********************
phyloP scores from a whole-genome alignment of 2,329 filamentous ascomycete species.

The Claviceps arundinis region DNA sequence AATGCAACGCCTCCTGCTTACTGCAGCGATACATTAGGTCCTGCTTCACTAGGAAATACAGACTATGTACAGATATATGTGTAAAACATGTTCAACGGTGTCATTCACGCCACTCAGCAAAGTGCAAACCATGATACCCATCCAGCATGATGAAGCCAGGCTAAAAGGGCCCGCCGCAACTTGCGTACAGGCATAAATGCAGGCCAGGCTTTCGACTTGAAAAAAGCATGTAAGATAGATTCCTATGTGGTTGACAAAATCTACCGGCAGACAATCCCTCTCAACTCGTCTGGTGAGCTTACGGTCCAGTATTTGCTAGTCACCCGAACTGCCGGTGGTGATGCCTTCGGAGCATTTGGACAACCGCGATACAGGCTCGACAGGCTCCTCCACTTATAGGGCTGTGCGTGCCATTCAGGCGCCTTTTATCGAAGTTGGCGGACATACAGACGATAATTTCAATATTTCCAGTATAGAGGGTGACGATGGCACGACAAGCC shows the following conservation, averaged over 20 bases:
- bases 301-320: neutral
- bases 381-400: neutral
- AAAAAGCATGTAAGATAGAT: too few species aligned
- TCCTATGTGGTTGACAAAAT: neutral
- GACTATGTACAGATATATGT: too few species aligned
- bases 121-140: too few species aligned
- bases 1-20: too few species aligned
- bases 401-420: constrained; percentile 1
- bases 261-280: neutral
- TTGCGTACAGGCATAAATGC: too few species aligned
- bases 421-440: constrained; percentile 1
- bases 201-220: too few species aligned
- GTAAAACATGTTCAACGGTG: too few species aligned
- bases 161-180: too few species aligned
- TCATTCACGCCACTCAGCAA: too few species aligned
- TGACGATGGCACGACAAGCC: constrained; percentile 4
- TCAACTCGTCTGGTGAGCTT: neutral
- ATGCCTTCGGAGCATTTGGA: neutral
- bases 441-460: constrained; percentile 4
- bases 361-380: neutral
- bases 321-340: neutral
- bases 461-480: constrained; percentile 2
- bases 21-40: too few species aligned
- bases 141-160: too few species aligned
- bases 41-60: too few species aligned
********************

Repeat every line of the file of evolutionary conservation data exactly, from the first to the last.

phyloP scores from a whole-genome alignment of 2,329 filamentous ascomycete species.

The Claviceps arundinis region DNA sequence AATGCAACGCCTCCTGCTTACTGCAGCGATACATTAGGTCCTGCTTCACTAGGAAATACAGACTATGTACAGATATATGTGTAAAACATGTTCAACGGTGTCATTCACGCCACTCAGCAAAGTGCAAACCATGATACCCATCCAGCATGATGAAGCCAGGCTAAAAGGGCCCGCCGCAACTTGCGTACAGGCATAAATGCAGGCCAGGCTTTCGACTTGAAAAAAGCATGTAAGATAGATTCCTATGTGGTTGACAAAATCTACCGGCAGACAATCCCTCTCAACTCGTCTGGTGAGCTTACGGTCCAGTATTTGCTAGTCACCCGAACTGCCGGTGGTGATGCCTTCGGAGCATTTGGACAACCGCGATACAGGCTCGACAGGCTCCTCCACTTATAGGGCTGTGCGTGCCATTCAGGCGCCTTTTATCGAAGTTGGCGGACATACAGACGATAATTTCAATATTTCCAGTATAGAGGGTGACGATGGCACGACAAGCC shows the following conservation, averaged over 20 bases:
- bases 301-320: neutral
- bases 381-400: neutral
- AAAAAGCATGTAAGATAGAT: too few species aligned
- TCCTATGTGGTTGACAAAAT: neutral
- GACTATGTACAGATATATGT: too few species aligned
- bases 121-140: too few species aligned
- bases 1-20: too few species aligned
- bases 401-420: constrained; percentile 1
- bases 261-280: neutral
- TTGCGTACAGGCATAAATGC: too few species aligned
- bases 421-440: constrained; percentile 1
- bases 201-220: too few species aligned
- GTAAAACATGTTCAACGGTG: too few species aligned
- bases 161-180: too few species aligned
- TCATTCACGCCACTCAGCAA: too few species aligned
- TGACGATGGCACGACAAGCC: constrained; percentile 4
- TCAACTCGTCTGGTGAGCTT: neutral
- ATGCCTTCGGAGCATTTGGA: neutral
- bases 441-460: constrained; percentile 4
- bases 361-380: neutral
- bases 321-340: neutral
- bases 461-480: constrained; percentile 2
- bases 21-40: too few species aligned
- bases 141-160: too few species aligned
- bases 41-60: too few species aligned